Put your pants back on and your guns away. Cinema should never be an adult exclusive zone. That’s why Douglas Parkes chats with the curator of the International Children’s Film Carnival to learn the highlights of this year’s programme
Film festivals are usually stuffy affairs, full of self-importance. If they’re not filled with the kind of highfalutin fare that most cinemagoers have no interest in, then there’re scant few tickets for the public at all. That’s without mentioning how few festivals ever make allowances for children and the kind of films that parents might want to see with their kids. That’s why the International Children’s Film Carnival is riding to the rescue. Time Out sits down with Mable Ho, the festival’s curator and the Leisure and Cultural Services Department’s head of the Film Programmes Office, to hear her top picks of what’s on.
Birds of Passage
Named Best Film at the Montreal International Children’s Film Festival, Cathy’s father gives her a fertilised duck egg for her birthday. When it hatches, the duck sees Cathy’s disabled friend, Margaux, and believes her to be its mother. Sadly, Margaux’s parents don’t believe their wheelchair-bound daughter is capable of taking care of the duckling. Desperate to live a normal life, Margaux runs away with Cathy so that she can look after her little duck away from the adults.
Ho: This is a very moving film. Very touching. It has the message that sometimes parents are too protective of their children. Yes, that’s very controversial. But the film shows that if you give children something to love and to learn about, they can develop their own stronger life.
I Shrunk My Teacher!
Felix has to start life at a new school. Tough as that is, things only get more complicated when he accidently shrinks his stern headmistress down to just 15cm courtesy of some ancient magic.
Ho: Sometimes, you need to blend realism and fantasy together. Many students would love to shrink their headteacher. I hope this film helps kids in Hong Kong see that maybe children in other countries have that same fantasy and that they’re not alone in thinking this way about school. But, hopefully, it’ll also show them that learning to communicate better with teachers can make for a better life, too.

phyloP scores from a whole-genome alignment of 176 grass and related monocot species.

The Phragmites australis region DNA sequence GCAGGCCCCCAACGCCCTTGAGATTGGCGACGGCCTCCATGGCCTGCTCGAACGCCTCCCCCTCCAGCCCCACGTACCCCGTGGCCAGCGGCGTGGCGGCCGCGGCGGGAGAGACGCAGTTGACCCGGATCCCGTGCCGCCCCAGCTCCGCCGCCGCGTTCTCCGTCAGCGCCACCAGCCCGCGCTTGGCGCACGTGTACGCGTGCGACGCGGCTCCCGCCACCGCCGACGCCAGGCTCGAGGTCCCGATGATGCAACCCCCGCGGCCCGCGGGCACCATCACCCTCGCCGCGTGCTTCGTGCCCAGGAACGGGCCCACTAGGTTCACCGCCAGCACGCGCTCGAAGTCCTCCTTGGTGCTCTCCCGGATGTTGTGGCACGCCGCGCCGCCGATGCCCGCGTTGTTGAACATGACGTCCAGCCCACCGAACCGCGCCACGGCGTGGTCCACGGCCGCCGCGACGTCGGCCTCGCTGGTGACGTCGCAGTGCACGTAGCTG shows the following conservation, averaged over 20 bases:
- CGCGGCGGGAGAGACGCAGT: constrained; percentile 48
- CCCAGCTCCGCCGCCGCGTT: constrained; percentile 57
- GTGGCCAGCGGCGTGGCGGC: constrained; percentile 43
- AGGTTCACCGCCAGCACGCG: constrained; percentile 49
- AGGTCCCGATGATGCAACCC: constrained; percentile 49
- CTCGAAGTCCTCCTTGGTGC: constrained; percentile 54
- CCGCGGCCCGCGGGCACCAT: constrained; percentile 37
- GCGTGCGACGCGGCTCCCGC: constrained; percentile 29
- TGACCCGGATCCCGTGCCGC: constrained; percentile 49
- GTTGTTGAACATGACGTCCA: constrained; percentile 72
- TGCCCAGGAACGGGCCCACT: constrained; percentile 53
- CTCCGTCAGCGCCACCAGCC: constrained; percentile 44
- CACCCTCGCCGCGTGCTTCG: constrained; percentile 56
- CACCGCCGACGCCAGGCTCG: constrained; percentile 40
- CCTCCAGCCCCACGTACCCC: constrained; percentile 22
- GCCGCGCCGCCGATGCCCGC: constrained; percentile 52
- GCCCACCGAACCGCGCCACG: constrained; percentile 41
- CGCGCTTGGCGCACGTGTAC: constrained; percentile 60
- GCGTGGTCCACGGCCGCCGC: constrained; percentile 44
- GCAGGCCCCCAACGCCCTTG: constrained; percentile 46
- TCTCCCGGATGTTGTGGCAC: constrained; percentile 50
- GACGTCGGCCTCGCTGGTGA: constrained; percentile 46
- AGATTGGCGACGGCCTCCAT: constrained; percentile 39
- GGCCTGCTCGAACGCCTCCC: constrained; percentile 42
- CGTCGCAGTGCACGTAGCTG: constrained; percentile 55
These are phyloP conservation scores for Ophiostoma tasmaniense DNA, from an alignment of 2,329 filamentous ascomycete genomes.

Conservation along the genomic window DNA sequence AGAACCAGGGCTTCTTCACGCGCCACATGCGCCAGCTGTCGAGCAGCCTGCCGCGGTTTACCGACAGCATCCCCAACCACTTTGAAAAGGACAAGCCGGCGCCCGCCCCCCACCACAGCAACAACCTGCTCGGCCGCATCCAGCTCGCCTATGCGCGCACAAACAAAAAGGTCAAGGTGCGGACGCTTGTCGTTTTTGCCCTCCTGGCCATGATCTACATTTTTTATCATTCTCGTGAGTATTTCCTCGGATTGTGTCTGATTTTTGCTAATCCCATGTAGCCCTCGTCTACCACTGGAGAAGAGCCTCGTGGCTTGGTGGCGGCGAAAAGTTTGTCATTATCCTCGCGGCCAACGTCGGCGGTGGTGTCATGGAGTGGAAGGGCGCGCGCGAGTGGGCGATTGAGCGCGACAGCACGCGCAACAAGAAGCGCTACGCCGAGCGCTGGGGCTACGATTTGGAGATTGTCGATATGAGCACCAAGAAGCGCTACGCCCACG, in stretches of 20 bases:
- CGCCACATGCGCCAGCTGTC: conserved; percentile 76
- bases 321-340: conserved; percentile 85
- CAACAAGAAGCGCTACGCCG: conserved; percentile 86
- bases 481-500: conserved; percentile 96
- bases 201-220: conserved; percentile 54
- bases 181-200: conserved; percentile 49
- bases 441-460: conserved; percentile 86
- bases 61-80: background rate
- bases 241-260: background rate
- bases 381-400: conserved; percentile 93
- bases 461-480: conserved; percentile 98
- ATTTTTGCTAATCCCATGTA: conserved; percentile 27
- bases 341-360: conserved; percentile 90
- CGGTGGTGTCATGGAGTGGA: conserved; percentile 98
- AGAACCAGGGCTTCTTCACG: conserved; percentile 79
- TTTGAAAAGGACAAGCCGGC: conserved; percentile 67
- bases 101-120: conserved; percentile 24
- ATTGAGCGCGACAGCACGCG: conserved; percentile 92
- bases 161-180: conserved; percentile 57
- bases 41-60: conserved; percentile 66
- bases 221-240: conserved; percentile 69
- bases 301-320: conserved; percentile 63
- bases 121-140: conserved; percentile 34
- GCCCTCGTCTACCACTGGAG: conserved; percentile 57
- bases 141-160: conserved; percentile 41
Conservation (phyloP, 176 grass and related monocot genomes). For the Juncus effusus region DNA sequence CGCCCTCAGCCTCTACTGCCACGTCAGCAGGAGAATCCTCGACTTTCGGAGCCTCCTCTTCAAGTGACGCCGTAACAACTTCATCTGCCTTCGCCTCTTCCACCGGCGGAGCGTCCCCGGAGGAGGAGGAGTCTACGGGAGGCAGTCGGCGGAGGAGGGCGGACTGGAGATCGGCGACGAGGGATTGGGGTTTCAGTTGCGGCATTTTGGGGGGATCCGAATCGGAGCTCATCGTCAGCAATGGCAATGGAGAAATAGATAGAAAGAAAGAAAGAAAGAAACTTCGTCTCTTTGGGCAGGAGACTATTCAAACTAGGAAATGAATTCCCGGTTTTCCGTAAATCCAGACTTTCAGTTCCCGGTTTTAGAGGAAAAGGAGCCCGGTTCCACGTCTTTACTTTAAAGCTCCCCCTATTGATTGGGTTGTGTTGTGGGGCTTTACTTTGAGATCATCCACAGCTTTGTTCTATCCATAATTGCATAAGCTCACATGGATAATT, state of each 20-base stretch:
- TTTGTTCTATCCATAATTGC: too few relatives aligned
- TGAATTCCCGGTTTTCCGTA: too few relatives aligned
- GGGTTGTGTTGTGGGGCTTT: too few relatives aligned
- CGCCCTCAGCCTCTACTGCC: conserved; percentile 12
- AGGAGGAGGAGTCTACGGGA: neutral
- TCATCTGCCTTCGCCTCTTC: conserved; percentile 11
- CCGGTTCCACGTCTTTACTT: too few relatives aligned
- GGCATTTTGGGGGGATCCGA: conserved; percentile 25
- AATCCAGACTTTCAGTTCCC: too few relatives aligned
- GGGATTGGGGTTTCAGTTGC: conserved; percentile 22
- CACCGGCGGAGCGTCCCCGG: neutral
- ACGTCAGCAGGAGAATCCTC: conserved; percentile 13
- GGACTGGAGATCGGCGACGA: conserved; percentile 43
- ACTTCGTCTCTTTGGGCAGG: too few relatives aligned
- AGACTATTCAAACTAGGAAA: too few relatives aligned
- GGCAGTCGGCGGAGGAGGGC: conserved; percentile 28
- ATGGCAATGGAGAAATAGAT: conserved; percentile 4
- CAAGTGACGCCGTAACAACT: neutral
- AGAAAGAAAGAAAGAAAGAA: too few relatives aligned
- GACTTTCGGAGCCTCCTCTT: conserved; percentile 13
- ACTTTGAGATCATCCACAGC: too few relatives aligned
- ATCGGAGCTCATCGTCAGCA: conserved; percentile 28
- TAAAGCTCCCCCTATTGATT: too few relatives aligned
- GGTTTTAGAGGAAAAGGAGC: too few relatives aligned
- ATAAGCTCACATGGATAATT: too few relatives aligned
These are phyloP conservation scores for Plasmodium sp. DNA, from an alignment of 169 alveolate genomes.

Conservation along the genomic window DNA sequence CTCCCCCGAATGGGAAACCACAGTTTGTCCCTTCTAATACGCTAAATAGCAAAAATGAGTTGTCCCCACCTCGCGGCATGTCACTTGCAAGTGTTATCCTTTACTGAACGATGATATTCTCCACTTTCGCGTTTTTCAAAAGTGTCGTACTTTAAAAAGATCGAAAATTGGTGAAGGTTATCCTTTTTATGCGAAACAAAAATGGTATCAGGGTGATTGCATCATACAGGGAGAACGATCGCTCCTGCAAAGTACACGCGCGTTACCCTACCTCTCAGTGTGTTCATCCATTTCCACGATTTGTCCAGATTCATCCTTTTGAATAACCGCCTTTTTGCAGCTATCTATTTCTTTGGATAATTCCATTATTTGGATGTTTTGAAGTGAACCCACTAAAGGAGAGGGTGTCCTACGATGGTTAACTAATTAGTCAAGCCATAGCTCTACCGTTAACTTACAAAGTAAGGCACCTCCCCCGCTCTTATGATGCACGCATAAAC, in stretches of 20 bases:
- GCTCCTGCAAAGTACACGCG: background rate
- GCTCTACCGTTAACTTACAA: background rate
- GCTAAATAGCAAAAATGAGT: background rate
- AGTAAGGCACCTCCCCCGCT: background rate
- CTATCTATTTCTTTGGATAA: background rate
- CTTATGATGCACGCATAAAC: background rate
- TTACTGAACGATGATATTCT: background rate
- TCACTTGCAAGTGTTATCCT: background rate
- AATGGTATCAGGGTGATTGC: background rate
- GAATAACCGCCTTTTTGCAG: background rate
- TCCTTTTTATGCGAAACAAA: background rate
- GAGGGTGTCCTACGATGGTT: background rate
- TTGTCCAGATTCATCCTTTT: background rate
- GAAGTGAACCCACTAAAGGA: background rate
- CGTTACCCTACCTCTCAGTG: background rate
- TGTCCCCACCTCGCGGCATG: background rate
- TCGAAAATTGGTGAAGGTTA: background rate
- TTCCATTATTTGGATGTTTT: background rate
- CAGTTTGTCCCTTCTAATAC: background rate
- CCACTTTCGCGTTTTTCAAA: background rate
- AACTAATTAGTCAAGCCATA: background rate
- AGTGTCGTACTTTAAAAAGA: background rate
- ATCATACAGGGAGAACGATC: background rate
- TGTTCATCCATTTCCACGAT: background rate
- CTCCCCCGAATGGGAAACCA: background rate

A smart Dutch family comedy, Little Gangster finds our grade-school hero, Rik Boskamp, attempting to evade constant bullying by convincing his classmates that his timid father is in fact a Mafia don.
Ho: This one is about a boy who’s always bullied at school. He wants to change his life, so he decides to makes up a story: “I am a little gangster and my father is a big mafia boss.” It’s a movie, so everyone believes him and then they’re afraid of him. Ultimately, it’s about how to build better relationships at school and not to try and solve your problems through lying.
The story of an energetic six-year-old boy just starting school in Denmark (Hong Kong kids will be envious). Exceedingly playful and constantly getting into trouble, Villads challenges what he sees as the unreasonable rules of adults and is constantly getting into trouble as a result.
Ho: This is a very special film. Every year, we try to pick a movie that’s a little controversial. This film’s about a very hyper six-year-old boy. He’s very playful, he doesn’t want to obey any rules. Naturally, when he starts school that becomes a problem for his teachers and parents. So how does he adapt? We’re not looking to teach kids any serious [lessons] during the festival. Fun is the first thing. But films should also be interesting and also meaningful. We are trying to balance these different things, rather than be ‘socially responsible’.
Chubby 10-year-old Max is a fan of the Wild West, in particular Winnetou, the Native American hero of German writer Karl May’s classic stories. When he discovers that the young actor set to play the son of Winnetou in a production has been injured, he becomes determined to secure the role for himself.
Ho: This is one of my favourites from this year’s collection. It’s about a 10-year-old boy who wants to be cast in the role of a famous Indian chief. But he’s fat, he’s pale, he's weak and he wears glasses. He looks nothing like a Native American. But because he wants to do it so badly, he listens to his heart and he overcomes the hurdles. This film is about courage, persistence and friendship. It’s a very happy film.